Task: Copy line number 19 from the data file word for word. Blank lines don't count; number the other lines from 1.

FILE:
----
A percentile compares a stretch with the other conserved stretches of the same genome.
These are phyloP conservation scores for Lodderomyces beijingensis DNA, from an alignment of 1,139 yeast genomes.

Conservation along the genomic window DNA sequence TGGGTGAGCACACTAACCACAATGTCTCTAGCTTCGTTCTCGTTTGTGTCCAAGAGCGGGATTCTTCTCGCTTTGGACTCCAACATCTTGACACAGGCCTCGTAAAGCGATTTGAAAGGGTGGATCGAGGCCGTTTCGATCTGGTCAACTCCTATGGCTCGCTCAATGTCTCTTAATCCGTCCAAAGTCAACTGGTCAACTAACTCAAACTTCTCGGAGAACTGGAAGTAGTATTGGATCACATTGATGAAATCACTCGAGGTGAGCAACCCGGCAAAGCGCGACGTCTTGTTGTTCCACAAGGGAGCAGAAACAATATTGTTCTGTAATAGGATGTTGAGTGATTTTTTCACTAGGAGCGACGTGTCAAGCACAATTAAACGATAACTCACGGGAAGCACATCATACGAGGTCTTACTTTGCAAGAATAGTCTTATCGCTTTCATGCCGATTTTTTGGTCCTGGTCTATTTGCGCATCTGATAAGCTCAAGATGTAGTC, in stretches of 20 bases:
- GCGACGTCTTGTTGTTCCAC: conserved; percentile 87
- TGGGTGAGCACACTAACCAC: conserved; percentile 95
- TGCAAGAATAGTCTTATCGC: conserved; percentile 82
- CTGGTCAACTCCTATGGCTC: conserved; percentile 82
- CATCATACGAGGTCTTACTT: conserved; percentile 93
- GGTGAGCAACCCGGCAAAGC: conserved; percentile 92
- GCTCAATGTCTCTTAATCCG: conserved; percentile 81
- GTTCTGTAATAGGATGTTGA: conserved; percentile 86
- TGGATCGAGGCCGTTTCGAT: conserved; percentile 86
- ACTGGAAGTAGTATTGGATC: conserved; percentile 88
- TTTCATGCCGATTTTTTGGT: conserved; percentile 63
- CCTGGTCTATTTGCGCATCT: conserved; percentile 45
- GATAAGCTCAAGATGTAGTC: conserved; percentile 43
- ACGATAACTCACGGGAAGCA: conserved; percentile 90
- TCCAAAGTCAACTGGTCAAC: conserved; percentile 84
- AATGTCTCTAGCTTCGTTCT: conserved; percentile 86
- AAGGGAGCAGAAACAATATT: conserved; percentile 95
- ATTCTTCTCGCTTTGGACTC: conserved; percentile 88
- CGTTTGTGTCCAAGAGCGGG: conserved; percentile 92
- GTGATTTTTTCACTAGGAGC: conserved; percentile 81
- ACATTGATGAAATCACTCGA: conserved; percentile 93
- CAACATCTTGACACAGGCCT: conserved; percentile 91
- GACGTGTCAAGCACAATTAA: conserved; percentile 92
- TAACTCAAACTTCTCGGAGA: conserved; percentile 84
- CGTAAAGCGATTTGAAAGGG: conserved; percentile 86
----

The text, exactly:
- AATGTCTCTAGCTTCGTTCT: conserved; percentile 86